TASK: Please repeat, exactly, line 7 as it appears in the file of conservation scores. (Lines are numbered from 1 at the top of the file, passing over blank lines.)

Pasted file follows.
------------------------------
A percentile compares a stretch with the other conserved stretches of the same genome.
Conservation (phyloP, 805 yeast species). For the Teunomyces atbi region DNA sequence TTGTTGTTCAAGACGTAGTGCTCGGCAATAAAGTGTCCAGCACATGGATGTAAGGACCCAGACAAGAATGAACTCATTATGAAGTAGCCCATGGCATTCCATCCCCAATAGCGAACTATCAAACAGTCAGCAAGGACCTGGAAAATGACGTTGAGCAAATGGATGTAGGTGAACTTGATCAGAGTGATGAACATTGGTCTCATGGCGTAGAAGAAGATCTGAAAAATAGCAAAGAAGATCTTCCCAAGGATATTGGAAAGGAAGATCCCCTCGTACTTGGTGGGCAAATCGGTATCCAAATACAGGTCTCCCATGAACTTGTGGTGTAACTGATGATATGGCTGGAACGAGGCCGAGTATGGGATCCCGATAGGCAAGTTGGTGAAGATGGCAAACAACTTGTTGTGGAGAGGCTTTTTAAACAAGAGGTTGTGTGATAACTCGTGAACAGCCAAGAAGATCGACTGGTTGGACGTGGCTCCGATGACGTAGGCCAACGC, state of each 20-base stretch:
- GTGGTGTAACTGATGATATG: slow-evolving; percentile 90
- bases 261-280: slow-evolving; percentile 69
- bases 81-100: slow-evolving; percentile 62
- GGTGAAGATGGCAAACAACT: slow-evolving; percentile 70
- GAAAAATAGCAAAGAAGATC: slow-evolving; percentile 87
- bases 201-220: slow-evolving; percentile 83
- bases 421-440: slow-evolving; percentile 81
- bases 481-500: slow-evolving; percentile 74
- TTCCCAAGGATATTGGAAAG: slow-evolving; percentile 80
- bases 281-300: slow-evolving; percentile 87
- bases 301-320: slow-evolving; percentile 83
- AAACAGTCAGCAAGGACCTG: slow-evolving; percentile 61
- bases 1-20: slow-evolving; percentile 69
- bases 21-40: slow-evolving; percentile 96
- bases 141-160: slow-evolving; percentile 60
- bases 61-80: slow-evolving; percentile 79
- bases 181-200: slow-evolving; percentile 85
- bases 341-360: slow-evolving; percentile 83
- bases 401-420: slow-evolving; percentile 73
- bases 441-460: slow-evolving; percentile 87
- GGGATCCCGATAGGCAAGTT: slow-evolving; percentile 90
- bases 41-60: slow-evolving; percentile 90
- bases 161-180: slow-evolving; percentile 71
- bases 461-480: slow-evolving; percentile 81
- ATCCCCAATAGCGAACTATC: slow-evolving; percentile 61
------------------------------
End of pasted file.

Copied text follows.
- GAAAAATAGCAAAGAAGATC: slow-evolving; percentile 87